Gram
Analise and Gram
Gram
Gram
When I asked my girls about their memories of her, asked about what they loved about Gram, what came out most was her gift of her time and attention. Not everyone pays close attention to children, but Gram did. She played with them, did art with them, gave them little jobs like washing toys, and then did those jobs right along with them. My girls remembered Gram talking with them, taking them seriously. They remember her patiently explaining (probably for the one hundredth time) what every carved bird in her glass case was.
I’ll admit that I am greedy for more time. More time to just BE with Gram, more time to listen to her and soak up all of her knowledge and wisdom, more time to learn how to love like she loved, more time for my girls to know her, for my youngest to be able to remember her.
Run to Gram
Yet I know that I have a choice in all of this. I can choose to be angry with God, letting my anger and grief drive me away from Him, or I can choose to be obedient and thank Him, clinging to Him and letting Him be all that I need.
So at least for today, I will choose this:
Thank You, Father, for the gift of my Papa and my Gram.
Thank You for giving me so many years with them, years of such close relationship and of so many beautiful times with them.Thank You for giving them so many talents and abilities and for giving them the desire to teach and share those skills with me and my family.
Thank You for their wisdom, for all that I have learned from them, for all of the wisdom that I now have stored in my own heart, wisdom that I can now pass on to their great-grandchildren. To the next generation.
Thank You most of all for making their hearts like Yours. Thank You for allowing me to see You in them, to see in their lives how You want me to live. Thank You for showing me through them how to live faithfully as a child of Yours, as a spouse and as a parent.
Thank You for the beauty that is their lives.
Thank You, God, for Your grace.
Gram and Papa

Gone From My Sight
Henry Van Dyke

I am standing upon the seashore. A ship, at my side,
spreads her white sails to the moving breeze and starts
for the blue ocean. She is an object of beauty and strength.
I stand and watch her until, at length, she hangs like a speck
of white cloud just where the sea and sky come to mingle with each other.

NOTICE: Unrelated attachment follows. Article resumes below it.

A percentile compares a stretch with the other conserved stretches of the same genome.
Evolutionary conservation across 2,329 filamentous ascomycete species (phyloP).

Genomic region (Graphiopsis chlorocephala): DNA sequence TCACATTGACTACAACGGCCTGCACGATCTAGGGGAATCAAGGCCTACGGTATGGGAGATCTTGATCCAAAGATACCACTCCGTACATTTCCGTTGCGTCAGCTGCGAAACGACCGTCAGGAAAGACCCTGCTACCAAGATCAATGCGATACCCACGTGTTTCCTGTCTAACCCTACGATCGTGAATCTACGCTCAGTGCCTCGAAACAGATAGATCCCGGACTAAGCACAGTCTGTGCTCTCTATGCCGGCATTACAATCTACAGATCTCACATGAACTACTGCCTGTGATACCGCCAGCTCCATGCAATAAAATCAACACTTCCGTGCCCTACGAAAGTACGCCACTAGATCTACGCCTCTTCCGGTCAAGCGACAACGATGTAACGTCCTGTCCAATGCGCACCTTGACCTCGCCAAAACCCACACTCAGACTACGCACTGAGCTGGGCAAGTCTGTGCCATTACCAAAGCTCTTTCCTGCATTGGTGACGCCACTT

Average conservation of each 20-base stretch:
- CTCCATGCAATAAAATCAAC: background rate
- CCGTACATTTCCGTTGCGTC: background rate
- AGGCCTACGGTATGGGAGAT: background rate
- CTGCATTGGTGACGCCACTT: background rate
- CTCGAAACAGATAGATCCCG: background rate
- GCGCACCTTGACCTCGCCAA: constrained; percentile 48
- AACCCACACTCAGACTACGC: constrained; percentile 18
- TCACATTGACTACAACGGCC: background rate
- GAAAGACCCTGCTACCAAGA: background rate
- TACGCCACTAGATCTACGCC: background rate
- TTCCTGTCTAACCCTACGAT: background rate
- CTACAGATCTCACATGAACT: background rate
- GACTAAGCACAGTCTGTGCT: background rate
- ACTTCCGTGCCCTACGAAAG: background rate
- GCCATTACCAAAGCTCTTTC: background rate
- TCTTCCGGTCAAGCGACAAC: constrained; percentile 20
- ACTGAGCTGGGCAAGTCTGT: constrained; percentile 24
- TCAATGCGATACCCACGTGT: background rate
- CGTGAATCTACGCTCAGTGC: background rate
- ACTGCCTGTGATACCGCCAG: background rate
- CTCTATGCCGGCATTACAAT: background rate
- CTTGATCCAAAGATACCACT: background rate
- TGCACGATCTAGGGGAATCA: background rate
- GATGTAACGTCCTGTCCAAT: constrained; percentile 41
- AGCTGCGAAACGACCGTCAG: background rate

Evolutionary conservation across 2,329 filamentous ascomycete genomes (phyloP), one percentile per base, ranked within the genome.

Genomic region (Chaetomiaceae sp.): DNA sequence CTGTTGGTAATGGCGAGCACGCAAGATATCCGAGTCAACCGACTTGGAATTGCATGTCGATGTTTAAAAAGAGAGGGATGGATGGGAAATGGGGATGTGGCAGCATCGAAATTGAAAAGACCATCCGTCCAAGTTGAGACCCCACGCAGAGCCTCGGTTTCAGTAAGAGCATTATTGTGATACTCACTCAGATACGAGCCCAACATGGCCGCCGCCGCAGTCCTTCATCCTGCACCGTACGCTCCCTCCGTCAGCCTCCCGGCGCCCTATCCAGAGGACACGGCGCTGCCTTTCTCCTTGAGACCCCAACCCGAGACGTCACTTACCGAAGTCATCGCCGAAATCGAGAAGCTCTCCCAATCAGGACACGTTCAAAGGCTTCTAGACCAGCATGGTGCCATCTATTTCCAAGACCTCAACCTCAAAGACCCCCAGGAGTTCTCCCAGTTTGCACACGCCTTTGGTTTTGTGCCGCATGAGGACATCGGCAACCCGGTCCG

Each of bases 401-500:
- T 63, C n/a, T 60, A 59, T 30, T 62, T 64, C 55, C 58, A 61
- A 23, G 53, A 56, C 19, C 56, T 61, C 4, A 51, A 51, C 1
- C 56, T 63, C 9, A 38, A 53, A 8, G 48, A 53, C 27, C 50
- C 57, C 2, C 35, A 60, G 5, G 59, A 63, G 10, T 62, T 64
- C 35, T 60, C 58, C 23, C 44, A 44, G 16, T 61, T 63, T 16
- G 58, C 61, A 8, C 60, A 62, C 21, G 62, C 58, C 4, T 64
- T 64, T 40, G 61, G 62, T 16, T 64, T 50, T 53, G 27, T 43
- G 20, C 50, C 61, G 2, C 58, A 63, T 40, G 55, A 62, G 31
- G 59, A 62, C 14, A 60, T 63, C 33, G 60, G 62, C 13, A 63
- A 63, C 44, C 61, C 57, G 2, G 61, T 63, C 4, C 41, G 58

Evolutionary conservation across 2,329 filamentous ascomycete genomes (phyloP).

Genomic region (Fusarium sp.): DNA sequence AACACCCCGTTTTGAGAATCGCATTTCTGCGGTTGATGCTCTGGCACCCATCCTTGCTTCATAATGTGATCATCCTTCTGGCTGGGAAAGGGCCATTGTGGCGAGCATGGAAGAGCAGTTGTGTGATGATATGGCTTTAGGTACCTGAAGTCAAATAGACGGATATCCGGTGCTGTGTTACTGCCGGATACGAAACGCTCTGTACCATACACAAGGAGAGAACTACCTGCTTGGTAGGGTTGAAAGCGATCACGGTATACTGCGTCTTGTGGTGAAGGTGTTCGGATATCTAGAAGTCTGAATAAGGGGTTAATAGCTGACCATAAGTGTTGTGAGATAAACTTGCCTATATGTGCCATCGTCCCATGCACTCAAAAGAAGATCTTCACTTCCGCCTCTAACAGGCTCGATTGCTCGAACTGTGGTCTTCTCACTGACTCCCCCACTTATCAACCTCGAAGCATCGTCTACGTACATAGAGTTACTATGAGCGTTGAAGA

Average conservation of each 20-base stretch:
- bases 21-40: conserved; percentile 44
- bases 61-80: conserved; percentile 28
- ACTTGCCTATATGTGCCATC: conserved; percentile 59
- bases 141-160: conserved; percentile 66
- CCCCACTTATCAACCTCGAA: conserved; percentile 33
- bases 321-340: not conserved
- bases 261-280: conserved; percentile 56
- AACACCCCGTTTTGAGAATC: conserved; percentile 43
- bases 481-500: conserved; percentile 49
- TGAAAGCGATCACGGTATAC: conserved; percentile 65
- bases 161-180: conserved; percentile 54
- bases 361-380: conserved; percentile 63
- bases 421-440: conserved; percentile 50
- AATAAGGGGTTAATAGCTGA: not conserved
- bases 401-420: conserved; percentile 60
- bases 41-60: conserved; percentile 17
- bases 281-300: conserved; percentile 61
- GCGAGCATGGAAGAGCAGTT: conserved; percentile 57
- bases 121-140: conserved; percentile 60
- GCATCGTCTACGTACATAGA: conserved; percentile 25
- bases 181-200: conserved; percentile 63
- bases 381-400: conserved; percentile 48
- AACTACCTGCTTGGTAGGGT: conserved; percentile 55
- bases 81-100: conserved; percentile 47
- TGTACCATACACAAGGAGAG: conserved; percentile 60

Then, someone at my side says, “There, she is gone.”
Gone where?
Gone from my sight. That is all. She is just as large in mast,
hull and spar as she was when she left my side.
And, she is just as able to bear her load of living freight to her destined port.
Her diminished size is in me — not in her.
And, just at the moment when someone says, “There, she is gone,”
there are other eyes watching her coming, and other voices
ready to take up the glad shout, “Here she comes!”
And that is dying…

How Love Wins

 To hear my blog post read aloud, just click the play button. If you’re reading this in an email, you may have to click here to hear the post on my site.

 

This Jesus life is hard.
Hard
Suffering
Struggle
Difficulty
Anything that demands that you surrender your entire self is going to be just that. Hard.
It is sometimes tempting to give up and take the easy way.
It would be much easier to just sink into the flow of our world, to follow the crowd,
to do what I want to do instead of fighting against my natural desires.
I have to keep reminding myself that I didn’t ever think that becoming a disciple of Jesus would be easy.
Quite the opposite, in fact. Jesus promises through His words and by His example that His way is the way of struggle, of self-denial, of suffering.
Example
Of the cross.
When Jesus died on the cross, when He rose from the dead, He demonstrated that love wins against the Enemy.
Against Sin.
Against Death.
Love wins.
But love wins not over suffering but through suffering.
Cross
If Jesus’ love wins through suffering, we can guess what that means for us.
The victory that we win through Jesus will also have to be won in the same way, by the slow course of love rather than the swift course of battle.
I often become frustrated that at the age of forty I am still unable to conquer so much of myself.
I become frustrated that this God life is so hard.
N.T. Wright reminds me that if Jesus’ victory was won through the slow road of love, then my own victory will have to “be implemented step by step, not all at one single sweep, (and that) those steps have to be, every one of them, steps of the same generous love that took Jesus to the cross. Love will always suffer.”
I don’t like this.
I still want to give up sometimes.

Steady

Perservere

Yet what is my alternative?
If suffering is the cost of discipleship, what is the cost of non-discipleship?
Dallas Willard writes that when we are tempted to quit, when we feel that this Jesus life is too hard, we should count the cost of non-discipleship.
Nondiscipleship costs abiding peace, a life penetrated throughout by love, faith that sees everything in the light of God’s overriding governance for good, hopefulness that stands firm in the most discouraging of circumstances, power to do what is right and withstand the forces of evil. In short, it costs exactly that abundance of life Jesus said he came to bring.
Suddenly, this God life doesn’t seem so hard anymore.
Or, rather, it still seems hard, but it also seems worth it.
Abundantly worth it.

Art credits: Gethsemane by Carl Bloch; Jesus Scourged by Marillier; all other photographs copyright Made Sacred 2018